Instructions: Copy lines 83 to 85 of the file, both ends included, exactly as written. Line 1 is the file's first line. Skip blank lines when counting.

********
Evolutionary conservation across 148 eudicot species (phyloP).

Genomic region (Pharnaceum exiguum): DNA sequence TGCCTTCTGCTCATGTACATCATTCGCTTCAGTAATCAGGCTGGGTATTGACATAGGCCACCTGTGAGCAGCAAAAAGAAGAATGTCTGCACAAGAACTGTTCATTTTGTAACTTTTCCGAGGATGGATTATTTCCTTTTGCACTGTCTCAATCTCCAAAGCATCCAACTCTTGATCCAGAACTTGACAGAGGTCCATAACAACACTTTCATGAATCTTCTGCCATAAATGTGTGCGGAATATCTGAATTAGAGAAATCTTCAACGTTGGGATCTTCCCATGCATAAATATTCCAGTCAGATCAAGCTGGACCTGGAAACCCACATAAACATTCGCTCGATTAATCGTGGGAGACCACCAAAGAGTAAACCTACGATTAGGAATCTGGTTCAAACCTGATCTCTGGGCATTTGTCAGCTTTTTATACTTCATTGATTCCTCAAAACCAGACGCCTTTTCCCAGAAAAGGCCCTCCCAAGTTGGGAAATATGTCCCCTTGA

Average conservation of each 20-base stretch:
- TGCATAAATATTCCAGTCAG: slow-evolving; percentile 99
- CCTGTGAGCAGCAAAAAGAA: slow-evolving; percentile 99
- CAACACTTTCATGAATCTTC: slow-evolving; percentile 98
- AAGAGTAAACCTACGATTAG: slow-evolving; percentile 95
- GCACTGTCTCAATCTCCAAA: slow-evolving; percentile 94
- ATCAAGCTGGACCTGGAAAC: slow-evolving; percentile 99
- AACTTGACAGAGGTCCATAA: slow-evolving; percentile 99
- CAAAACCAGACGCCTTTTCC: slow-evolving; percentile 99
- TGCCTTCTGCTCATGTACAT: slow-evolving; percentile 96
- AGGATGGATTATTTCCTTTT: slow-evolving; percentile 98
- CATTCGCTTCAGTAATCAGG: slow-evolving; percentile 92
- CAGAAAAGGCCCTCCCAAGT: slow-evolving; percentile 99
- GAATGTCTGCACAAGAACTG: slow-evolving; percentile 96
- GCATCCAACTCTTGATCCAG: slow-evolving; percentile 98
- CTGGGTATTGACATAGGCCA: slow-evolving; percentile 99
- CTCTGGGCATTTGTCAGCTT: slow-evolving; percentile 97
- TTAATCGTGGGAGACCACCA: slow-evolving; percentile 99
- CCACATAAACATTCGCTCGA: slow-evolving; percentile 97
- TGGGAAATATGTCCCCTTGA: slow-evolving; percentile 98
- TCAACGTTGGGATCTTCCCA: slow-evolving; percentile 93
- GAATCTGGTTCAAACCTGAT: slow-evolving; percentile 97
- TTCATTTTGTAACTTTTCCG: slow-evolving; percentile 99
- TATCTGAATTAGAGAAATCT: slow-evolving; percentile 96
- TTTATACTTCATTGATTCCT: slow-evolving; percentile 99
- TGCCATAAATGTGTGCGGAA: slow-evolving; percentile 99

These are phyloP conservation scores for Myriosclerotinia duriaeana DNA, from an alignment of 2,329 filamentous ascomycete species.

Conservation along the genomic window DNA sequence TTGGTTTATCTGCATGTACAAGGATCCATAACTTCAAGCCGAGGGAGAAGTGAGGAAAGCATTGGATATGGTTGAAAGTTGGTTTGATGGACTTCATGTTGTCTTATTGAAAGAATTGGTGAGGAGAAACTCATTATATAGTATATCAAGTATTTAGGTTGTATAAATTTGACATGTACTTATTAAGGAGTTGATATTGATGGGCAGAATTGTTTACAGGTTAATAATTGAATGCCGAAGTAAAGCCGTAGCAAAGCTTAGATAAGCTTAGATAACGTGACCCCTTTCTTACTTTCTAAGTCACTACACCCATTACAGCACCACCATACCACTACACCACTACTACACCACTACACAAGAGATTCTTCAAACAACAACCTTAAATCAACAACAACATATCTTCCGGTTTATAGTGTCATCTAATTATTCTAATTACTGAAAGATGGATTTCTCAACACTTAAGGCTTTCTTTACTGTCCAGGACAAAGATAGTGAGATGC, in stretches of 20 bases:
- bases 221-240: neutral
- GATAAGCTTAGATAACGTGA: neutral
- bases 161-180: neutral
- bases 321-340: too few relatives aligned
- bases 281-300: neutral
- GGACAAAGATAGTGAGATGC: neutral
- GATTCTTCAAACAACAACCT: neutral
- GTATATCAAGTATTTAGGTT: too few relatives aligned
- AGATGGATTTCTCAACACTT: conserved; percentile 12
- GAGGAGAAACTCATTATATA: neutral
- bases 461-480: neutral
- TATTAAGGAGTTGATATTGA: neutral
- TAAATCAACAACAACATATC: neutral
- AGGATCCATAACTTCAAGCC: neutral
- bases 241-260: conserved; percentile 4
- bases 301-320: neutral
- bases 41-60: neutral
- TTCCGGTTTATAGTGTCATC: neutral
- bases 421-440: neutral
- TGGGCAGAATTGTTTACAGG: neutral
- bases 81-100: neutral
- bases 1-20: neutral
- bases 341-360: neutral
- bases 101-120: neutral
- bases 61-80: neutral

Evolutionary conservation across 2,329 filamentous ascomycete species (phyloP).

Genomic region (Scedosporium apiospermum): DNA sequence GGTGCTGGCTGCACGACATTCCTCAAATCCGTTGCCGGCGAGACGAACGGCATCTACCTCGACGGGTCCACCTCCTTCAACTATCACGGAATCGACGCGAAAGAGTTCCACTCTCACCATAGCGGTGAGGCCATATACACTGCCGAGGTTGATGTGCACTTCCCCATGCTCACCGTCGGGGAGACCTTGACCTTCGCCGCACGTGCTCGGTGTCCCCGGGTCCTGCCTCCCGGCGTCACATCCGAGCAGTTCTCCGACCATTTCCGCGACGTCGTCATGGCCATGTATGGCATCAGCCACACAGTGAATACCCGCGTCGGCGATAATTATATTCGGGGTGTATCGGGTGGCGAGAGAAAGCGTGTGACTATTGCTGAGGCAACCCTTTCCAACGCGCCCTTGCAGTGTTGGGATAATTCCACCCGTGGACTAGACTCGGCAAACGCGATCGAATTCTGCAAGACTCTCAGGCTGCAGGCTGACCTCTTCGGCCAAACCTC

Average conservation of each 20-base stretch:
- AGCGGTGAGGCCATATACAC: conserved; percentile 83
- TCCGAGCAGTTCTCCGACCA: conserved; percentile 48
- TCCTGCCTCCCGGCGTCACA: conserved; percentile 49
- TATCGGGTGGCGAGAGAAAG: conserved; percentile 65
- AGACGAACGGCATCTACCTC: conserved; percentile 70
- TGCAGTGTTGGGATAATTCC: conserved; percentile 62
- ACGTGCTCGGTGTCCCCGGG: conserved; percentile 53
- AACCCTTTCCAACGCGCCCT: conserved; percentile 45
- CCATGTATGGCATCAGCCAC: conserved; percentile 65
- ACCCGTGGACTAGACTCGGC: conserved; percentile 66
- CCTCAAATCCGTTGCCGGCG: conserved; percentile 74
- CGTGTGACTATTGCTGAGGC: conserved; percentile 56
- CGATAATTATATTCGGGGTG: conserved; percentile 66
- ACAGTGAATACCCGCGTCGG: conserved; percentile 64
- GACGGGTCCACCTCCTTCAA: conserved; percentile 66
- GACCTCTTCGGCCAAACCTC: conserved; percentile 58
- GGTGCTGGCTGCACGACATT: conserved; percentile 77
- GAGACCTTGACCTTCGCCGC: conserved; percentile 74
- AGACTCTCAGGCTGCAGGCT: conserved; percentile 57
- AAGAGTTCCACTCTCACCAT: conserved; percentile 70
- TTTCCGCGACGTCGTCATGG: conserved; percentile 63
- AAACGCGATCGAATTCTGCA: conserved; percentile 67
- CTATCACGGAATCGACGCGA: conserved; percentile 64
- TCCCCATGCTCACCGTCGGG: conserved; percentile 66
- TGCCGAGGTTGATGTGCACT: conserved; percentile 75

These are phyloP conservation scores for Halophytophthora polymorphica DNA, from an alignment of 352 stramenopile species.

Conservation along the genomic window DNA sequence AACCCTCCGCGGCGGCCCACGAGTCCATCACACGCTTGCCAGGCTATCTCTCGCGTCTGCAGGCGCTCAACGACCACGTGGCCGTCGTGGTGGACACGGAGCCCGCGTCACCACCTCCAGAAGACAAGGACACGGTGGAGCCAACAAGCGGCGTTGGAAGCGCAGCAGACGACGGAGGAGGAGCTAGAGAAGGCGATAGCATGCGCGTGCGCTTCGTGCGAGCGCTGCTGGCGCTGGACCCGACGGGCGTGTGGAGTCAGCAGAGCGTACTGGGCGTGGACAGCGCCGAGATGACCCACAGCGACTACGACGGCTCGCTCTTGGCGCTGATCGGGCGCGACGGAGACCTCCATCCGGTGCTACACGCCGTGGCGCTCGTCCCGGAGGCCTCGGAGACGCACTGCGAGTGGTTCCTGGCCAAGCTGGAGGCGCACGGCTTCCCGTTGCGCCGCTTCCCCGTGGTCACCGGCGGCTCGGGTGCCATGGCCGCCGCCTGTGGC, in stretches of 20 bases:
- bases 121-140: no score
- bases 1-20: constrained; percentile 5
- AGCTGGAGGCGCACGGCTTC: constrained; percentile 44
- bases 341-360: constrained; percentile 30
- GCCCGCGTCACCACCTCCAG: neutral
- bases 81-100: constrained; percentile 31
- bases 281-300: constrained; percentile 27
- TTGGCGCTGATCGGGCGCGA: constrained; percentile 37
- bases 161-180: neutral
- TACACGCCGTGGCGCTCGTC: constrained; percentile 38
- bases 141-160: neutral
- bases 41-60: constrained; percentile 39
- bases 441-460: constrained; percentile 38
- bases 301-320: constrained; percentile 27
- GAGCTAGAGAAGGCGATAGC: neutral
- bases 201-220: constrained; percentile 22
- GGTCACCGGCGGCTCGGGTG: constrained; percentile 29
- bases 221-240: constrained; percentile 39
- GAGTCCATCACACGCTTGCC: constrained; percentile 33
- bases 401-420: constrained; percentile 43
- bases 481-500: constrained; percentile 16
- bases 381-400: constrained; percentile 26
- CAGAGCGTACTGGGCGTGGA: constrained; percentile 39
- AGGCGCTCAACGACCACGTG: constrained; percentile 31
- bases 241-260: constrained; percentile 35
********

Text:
- TGCCGAGGTTGATGTGCACT: conserved; percentile 75

These are phyloP conservation scores for Halophytophthora polymorphica DNA, from an alignment of 352 stramenopile species.

Conservation along the genomic window DNA sequence AACCCTCCGCGGCGGCCCACGAGTCCATCACACGCTTGCCAGGCTATCTCTCGCGTCTGCAGGCGCTCAACGACCACGTGGCCGTCGTGGTGGACACGGAGCCCGCGTCACCACCTCCAGAAGACAAGGACACGGTGGAGCCAACAAGCGGCGTTGGAAGCGCAGCAGACGACGGAGGAGGAGCTAGAGAAGGCGATAGCATGCGCGTGCGCTTCGTGCGAGCGCTGCTGGCGCTGGACCCGACGGGCGTGTGGAGTCAGCAGAGCGTACTGGGCGTGGACAGCGCCGAGATGACCCACAGCGACTACGACGGCTCGCTCTTGGCGCTGATCGGGCGCGACGGAGACCTCCATCCGGTGCTACACGCCGTGGCGCTCGTCCCGGAGGCCTCGGAGACGCACTGCGAGTGGTTCCTGGCCAAGCTGGAGGCGCACGGCTTCCCGTTGCGCCGCTTCCCCGTGGTCACCGGCGGCTCGGGTGCCATGGCCGCCGCCTGTGGC, in stretches of 20 bases: